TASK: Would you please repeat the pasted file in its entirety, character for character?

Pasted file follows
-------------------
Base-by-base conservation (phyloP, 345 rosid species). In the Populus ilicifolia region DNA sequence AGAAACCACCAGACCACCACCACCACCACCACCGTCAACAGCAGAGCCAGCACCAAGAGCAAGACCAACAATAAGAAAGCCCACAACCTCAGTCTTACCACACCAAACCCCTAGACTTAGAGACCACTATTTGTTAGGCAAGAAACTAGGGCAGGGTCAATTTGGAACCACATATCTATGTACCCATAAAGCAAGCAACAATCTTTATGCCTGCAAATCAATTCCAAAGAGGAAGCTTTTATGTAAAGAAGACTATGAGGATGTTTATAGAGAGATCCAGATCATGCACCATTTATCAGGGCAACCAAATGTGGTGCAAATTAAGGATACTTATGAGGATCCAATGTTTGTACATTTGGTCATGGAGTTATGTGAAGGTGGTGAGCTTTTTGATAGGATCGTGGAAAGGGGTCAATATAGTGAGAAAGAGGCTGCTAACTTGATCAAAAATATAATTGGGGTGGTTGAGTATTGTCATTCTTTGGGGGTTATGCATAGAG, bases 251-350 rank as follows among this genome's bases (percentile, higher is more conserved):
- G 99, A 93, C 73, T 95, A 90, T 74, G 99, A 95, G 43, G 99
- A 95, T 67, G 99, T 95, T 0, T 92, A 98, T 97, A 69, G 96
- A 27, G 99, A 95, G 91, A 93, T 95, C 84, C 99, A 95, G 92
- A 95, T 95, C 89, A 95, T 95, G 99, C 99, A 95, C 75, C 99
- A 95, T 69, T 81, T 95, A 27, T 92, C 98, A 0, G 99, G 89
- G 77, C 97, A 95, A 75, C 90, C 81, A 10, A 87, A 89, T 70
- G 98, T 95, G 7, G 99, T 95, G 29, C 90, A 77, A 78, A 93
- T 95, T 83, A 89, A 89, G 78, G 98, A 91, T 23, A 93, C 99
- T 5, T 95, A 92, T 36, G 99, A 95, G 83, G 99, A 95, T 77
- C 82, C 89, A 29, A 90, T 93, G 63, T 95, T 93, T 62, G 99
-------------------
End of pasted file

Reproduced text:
Base-by-base conservation (phyloP, 345 rosid species). In the Populus ilicifolia region DNA sequence AGAAACCACCAGACCACCACCACCACCACCACCGTCAACAGCAGAGCCAGCACCAAGAGCAAGACCAACAATAAGAAAGCCCACAACCTCAGTCTTACCACACCAAACCCCTAGACTTAGAGACCACTATTTGTTAGGCAAGAAACTAGGGCAGGGTCAATTTGGAACCACATATCTATGTACCCATAAAGCAAGCAACAATCTTTATGCCTGCAAATCAATTCCAAAGAGGAAGCTTTTATGTAAAGAAGACTATGAGGATGTTTATAGAGAGATCCAGATCATGCACCATTTATCAGGGCAACCAAATGTGGTGCAAATTAAGGATACTTATGAGGATCCAATGTTTGTACATTTGGTCATGGAGTTATGTGAAGGTGGTGAGCTTTTTGATAGGATCGTGGAAAGGGGTCAATATAGTGAGAAAGAGGCTGCTAACTTGATCAAAAATATAATTGGGGTGGTTGAGTATTGTCATTCTTTGGGGGTTATGCATAGAG, bases 251-350 rank as follows among this genome's bases (percentile, higher is more conserved):
- G 99, A 93, C 73, T 95, A 90, T 74, G 99, A 95, G 43, G 99
- A 95, T 67, G 99, T 95, T 0, T 92, A 98, T 97, A 69, G 96
- A 27, G 99, A 95, G 91, A 93, T 95, C 84, C 99, A 95, G 92
- A 95, T 95, C 89, A 95, T 95, G 99, C 99, A 95, C 75, C 99
- A 95, T 69, T 81, T 95, A 27, T 92, C 98, A 0, G 99, G 89
- G 77, C 97, A 95, A 75, C 90, C 81, A 10, A 87, A 89, T 70
- G 98, T 95, G 7, G 99, T 95, G 29, C 90, A 77, A 78, A 93
- T 95, T 83, A 89, A 89, G 78, G 98, A 91, T 23, A 93, C 99
- T 5, T 95, A 92, T 36, G 99, A 95, G 83, G 99, A 95, T 77
- C 82, C 89, A 29, A 90, T 93, G 63, T 95, T 93, T 62, G 99